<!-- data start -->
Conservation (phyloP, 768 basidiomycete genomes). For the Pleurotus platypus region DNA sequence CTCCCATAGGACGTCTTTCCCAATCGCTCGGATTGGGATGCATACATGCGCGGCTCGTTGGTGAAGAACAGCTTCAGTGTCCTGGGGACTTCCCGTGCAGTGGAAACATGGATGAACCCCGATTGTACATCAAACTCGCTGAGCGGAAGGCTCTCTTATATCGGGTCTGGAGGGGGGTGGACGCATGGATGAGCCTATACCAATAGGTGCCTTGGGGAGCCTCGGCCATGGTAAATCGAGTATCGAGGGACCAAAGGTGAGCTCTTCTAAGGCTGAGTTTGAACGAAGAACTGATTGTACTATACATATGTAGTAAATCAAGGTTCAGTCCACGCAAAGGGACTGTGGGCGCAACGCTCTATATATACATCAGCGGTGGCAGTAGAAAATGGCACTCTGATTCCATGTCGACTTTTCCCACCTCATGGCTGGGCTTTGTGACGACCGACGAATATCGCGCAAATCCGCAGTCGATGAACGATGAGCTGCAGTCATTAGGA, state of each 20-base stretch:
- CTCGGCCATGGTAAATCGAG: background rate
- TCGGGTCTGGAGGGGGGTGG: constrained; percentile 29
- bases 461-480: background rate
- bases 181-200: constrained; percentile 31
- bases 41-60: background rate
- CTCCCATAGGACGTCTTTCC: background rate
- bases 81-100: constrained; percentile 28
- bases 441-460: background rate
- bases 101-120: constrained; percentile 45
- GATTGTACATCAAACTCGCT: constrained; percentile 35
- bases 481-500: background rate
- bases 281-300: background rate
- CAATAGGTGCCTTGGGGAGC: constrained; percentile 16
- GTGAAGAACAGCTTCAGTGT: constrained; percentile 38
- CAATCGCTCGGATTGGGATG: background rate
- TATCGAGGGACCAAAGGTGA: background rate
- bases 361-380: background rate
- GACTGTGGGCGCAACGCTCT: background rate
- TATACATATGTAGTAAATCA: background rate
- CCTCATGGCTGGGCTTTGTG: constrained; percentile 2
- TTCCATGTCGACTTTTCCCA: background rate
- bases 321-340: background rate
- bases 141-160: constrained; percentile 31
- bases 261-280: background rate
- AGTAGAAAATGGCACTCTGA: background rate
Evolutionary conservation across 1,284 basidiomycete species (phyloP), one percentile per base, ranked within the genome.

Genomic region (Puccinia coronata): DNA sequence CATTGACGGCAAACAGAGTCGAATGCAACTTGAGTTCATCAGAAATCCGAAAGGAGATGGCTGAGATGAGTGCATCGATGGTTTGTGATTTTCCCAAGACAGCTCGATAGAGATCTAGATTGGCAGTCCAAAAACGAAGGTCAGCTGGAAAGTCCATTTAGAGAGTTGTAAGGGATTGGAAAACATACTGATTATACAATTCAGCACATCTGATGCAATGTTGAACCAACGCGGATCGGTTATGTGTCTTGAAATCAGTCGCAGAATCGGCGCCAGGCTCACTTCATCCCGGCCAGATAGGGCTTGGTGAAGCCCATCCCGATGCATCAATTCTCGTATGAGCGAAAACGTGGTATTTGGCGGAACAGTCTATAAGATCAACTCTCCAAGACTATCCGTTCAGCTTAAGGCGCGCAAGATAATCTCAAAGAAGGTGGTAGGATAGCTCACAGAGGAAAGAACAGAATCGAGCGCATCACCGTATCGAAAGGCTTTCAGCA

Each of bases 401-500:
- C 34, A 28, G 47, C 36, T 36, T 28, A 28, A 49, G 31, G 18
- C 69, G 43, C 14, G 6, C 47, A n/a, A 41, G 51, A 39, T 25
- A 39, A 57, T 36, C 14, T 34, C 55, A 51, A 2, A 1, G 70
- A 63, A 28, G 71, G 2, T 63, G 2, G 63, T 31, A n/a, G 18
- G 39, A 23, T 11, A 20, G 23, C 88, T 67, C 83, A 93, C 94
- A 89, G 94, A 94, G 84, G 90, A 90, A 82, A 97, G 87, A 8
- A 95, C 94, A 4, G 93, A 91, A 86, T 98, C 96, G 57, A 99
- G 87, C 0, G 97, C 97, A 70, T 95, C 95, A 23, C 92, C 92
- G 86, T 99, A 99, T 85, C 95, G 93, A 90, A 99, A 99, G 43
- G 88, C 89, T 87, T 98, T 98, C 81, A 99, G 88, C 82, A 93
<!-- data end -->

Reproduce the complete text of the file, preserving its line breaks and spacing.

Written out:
Conservation (phyloP, 768 basidiomycete genomes). For the Pleurotus platypus region DNA sequence CTCCCATAGGACGTCTTTCCCAATCGCTCGGATTGGGATGCATACATGCGCGGCTCGTTGGTGAAGAACAGCTTCAGTGTCCTGGGGACTTCCCGTGCAGTGGAAACATGGATGAACCCCGATTGTACATCAAACTCGCTGAGCGGAAGGCTCTCTTATATCGGGTCTGGAGGGGGGTGGACGCATGGATGAGCCTATACCAATAGGTGCCTTGGGGAGCCTCGGCCATGGTAAATCGAGTATCGAGGGACCAAAGGTGAGCTCTTCTAAGGCTGAGTTTGAACGAAGAACTGATTGTACTATACATATGTAGTAAATCAAGGTTCAGTCCACGCAAAGGGACTGTGGGCGCAACGCTCTATATATACATCAGCGGTGGCAGTAGAAAATGGCACTCTGATTCCATGTCGACTTTTCCCACCTCATGGCTGGGCTTTGTGACGACCGACGAATATCGCGCAAATCCGCAGTCGATGAACGATGAGCTGCAGTCATTAGGA, state of each 20-base stretch:
- CTCGGCCATGGTAAATCGAG: background rate
- TCGGGTCTGGAGGGGGGTGG: constrained; percentile 29
- bases 461-480: background rate
- bases 181-200: constrained; percentile 31
- bases 41-60: background rate
- CTCCCATAGGACGTCTTTCC: background rate
- bases 81-100: constrained; percentile 28
- bases 441-460: background rate
- bases 101-120: constrained; percentile 45
- GATTGTACATCAAACTCGCT: constrained; percentile 35
- bases 481-500: background rate
- bases 281-300: background rate
- CAATAGGTGCCTTGGGGAGC: constrained; percentile 16
- GTGAAGAACAGCTTCAGTGT: constrained; percentile 38
- CAATCGCTCGGATTGGGATG: background rate
- TATCGAGGGACCAAAGGTGA: background rate
- bases 361-380: background rate
- GACTGTGGGCGCAACGCTCT: background rate
- TATACATATGTAGTAAATCA: background rate
- CCTCATGGCTGGGCTTTGTG: constrained; percentile 2
- TTCCATGTCGACTTTTCCCA: background rate
- bases 321-340: background rate
- bases 141-160: constrained; percentile 31
- bases 261-280: background rate
- AGTAGAAAATGGCACTCTGA: background rate
Evolutionary conservation across 1,284 basidiomycete species (phyloP), one percentile per base, ranked within the genome.

Genomic region (Puccinia coronata): DNA sequence CATTGACGGCAAACAGAGTCGAATGCAACTTGAGTTCATCAGAAATCCGAAAGGAGATGGCTGAGATGAGTGCATCGATGGTTTGTGATTTTCCCAAGACAGCTCGATAGAGATCTAGATTGGCAGTCCAAAAACGAAGGTCAGCTGGAAAGTCCATTTAGAGAGTTGTAAGGGATTGGAAAACATACTGATTATACAATTCAGCACATCTGATGCAATGTTGAACCAACGCGGATCGGTTATGTGTCTTGAAATCAGTCGCAGAATCGGCGCCAGGCTCACTTCATCCCGGCCAGATAGGGCTTGGTGAAGCCCATCCCGATGCATCAATTCTCGTATGAGCGAAAACGTGGTATTTGGCGGAACAGTCTATAAGATCAACTCTCCAAGACTATCCGTTCAGCTTAAGGCGCGCAAGATAATCTCAAAGAAGGTGGTAGGATAGCTCACAGAGGAAAGAACAGAATCGAGCGCATCACCGTATCGAAAGGCTTTCAGCA

Each of bases 401-500:
- C 34, A 28, G 47, C 36, T 36, T 28, A 28, A 49, G 31, G 18
- C 69, G 43, C 14, G 6, C 47, A n/a, A 41, G 51, A 39, T 25
- A 39, A 57, T 36, C 14, T 34, C 55, A 51, A 2, A 1, G 70
- A 63, A 28, G 71, G 2, T 63, G 2, G 63, T 31, A n/a, G 18
- G 39, A 23, T 11, A 20, G 23, C 88, T 67, C 83, A 93, C 94
- A 89, G 94, A 94, G 84, G 90, A 90, A 82, A 97, G 87, A 8
- A 95, C 94, A 4, G 93, A 91, A 86, T 98, C 96, G 57, A 99
- G 87, C 0, G 97, C 97, A 70, T 95, C 95, A 23, C 92, C 92
- G 86, T 99, A 99, T 85, C 95, G 93, A 90, A 99, A 99, G 43
- G 88, C 89, T 87, T 98, T 98, C 81, A 99, G 88, C 82, A 93